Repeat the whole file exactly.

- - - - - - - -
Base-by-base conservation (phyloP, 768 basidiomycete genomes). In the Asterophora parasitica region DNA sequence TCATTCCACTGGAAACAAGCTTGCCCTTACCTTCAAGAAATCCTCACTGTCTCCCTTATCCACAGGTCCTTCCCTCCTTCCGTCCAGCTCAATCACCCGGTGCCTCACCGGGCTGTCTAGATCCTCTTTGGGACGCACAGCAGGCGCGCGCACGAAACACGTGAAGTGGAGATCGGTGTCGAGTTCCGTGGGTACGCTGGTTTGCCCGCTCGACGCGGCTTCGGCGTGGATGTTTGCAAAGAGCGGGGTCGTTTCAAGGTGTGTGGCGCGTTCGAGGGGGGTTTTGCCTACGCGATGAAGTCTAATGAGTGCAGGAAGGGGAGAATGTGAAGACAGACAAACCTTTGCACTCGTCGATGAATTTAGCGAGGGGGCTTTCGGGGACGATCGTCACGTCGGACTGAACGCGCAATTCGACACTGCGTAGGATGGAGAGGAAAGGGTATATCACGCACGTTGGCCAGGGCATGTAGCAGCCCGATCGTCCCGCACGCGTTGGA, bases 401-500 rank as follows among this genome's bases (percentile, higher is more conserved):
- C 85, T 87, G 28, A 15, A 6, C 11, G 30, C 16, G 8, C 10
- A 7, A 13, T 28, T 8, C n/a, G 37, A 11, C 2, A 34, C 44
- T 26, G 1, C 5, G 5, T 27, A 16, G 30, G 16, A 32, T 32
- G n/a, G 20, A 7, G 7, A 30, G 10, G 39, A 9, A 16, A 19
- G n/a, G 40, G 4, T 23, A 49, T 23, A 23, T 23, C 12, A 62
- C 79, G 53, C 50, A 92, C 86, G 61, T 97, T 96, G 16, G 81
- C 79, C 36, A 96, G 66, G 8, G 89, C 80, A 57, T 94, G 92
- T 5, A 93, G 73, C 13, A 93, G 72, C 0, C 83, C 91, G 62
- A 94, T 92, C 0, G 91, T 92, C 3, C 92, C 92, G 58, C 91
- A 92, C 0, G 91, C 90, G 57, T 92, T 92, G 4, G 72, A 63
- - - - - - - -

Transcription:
Base-by-base conservation (phyloP, 768 basidiomycete genomes). In the Asterophora parasitica region DNA sequence TCATTCCACTGGAAACAAGCTTGCCCTTACCTTCAAGAAATCCTCACTGTCTCCCTTATCCACAGGTCCTTCCCTCCTTCCGTCCAGCTCAATCACCCGGTGCCTCACCGGGCTGTCTAGATCCTCTTTGGGACGCACAGCAGGCGCGCGCACGAAACACGTGAAGTGGAGATCGGTGTCGAGTTCCGTGGGTACGCTGGTTTGCCCGCTCGACGCGGCTTCGGCGTGGATGTTTGCAAAGAGCGGGGTCGTTTCAAGGTGTGTGGCGCGTTCGAGGGGGGTTTTGCCTACGCGATGAAGTCTAATGAGTGCAGGAAGGGGAGAATGTGAAGACAGACAAACCTTTGCACTCGTCGATGAATTTAGCGAGGGGGCTTTCGGGGACGATCGTCACGTCGGACTGAACGCGCAATTCGACACTGCGTAGGATGGAGAGGAAAGGGTATATCACGCACGTTGGCCAGGGCATGTAGCAGCCCGATCGTCCCGCACGCGTTGGA, bases 401-500 rank as follows among this genome's bases (percentile, higher is more conserved):
- C 85, T 87, G 28, A 15, A 6, C 11, G 30, C 16, G 8, C 10
- A 7, A 13, T 28, T 8, C n/a, G 37, A 11, C 2, A 34, C 44
- T 26, G 1, C 5, G 5, T 27, A 16, G 30, G 16, A 32, T 32
- G n/a, G 20, A 7, G 7, A 30, G 10, G 39, A 9, A 16, A 19
- G n/a, G 40, G 4, T 23, A 49, T 23, A 23, T 23, C 12, A 62
- C 79, G 53, C 50, A 92, C 86, G 61, T 97, T 96, G 16, G 81
- C 79, C 36, A 96, G 66, G 8, G 89, C 80, A 57, T 94, G 92
- T 5, A 93, G 73, C 13, A 93, G 72, C 0, C 83, C 91, G 62
- A 94, T 92, C 0, G 91, T 92, C 3, C 92, C 92, G 58, C 91
- A 92, C 0, G 91, C 90, G 57, T 92, T 92, G 4, G 72, A 63